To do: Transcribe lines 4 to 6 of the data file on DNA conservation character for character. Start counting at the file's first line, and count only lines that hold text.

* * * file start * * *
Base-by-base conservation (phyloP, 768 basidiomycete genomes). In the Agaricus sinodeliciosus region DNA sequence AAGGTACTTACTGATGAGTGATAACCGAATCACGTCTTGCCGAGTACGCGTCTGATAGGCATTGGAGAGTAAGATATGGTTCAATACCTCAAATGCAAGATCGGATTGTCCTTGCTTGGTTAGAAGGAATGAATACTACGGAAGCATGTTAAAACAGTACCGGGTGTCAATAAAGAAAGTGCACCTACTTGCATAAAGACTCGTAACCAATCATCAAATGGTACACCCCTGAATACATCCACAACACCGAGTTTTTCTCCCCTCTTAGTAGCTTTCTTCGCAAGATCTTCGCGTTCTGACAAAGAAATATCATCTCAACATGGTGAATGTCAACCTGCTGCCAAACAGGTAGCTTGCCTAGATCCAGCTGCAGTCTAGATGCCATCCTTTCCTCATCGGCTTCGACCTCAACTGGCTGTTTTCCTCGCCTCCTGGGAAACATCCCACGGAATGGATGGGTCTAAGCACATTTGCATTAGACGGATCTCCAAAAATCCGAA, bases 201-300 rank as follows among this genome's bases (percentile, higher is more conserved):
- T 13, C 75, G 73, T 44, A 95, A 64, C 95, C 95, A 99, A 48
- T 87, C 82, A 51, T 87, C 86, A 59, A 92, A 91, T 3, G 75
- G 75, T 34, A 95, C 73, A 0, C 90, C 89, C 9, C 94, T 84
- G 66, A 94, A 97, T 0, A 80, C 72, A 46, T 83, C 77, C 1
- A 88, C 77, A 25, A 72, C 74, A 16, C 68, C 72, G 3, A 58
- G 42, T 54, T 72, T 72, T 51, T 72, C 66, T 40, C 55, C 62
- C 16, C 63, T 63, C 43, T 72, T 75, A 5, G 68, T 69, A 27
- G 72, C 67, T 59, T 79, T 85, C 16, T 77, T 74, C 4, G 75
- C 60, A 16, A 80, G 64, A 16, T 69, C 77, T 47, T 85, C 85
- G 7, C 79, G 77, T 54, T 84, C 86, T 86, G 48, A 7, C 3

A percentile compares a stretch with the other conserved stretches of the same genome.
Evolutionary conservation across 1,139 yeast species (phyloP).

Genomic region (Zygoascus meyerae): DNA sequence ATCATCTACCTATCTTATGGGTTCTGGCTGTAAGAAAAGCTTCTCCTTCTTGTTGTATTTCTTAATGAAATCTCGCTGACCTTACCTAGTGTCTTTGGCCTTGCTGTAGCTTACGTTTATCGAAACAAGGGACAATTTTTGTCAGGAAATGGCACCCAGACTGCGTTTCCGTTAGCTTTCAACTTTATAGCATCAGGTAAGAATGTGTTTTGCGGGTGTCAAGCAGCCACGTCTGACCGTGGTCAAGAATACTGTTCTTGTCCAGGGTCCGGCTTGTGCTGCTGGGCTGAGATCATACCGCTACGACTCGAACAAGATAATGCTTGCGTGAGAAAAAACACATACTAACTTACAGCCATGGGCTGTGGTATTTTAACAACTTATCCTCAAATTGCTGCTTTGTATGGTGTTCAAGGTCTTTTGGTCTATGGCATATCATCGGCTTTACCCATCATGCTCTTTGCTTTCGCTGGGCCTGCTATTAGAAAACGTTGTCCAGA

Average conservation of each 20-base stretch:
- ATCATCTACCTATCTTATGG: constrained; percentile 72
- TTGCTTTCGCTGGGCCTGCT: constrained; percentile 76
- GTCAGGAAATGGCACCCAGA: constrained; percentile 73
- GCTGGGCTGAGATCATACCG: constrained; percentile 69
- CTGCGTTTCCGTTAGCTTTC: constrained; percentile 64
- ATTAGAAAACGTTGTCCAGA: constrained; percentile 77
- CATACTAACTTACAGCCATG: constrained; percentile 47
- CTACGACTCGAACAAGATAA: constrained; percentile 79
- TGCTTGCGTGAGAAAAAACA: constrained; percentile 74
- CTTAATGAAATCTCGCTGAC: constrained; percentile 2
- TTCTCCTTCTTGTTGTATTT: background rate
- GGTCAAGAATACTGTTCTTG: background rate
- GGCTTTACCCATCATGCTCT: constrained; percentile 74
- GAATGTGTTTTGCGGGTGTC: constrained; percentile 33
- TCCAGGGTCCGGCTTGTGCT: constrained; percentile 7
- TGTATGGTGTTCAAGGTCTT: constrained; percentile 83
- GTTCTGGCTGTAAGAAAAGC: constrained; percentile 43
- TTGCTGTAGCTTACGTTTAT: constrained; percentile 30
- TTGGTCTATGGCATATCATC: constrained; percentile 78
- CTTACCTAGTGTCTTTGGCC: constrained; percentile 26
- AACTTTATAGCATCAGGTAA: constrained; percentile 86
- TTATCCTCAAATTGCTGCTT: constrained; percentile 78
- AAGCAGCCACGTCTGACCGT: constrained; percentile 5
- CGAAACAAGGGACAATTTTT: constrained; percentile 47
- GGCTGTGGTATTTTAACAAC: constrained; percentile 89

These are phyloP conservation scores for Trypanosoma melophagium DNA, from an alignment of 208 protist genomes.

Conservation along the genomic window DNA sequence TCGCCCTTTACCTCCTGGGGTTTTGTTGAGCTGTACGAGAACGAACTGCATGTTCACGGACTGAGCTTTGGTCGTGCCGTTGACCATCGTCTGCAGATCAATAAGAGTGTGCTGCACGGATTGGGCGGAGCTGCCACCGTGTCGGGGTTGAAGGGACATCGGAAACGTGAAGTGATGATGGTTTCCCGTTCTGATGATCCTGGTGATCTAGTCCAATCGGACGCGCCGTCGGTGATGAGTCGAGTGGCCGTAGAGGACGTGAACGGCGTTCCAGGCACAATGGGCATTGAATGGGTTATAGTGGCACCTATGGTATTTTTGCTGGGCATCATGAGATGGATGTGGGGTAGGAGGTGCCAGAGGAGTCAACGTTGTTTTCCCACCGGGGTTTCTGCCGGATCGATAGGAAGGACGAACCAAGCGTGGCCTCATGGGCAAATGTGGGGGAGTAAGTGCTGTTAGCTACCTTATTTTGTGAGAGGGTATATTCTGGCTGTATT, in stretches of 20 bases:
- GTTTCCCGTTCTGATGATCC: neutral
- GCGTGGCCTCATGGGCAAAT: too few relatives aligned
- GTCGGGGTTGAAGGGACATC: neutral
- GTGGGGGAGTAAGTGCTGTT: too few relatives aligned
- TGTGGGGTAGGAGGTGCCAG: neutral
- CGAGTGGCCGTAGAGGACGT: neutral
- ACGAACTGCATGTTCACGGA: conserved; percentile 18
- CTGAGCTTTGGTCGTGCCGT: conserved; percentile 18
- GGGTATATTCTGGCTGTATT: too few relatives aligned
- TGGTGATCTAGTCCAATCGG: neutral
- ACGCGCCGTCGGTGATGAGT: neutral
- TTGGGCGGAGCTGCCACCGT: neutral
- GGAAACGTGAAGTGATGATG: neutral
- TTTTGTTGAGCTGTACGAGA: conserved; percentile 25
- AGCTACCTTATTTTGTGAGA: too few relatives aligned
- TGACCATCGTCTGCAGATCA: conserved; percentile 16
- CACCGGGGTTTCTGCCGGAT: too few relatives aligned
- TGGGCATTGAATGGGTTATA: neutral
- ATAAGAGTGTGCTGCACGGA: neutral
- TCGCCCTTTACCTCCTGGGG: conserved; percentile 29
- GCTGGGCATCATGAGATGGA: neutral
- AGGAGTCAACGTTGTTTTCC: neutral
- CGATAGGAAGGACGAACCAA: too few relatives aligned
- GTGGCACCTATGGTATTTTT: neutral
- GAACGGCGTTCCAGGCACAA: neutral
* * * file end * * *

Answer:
- G 75, T 34, A 95, C 73, A 0, C 90, C 89, C 9, C 94, T 84
- G 66, A 94, A 97, T 0, A 80, C 72, A 46, T 83, C 77, C 1
- A 88, C 77, A 25, A 72, C 74, A 16, C 68, C 72, G 3, A 58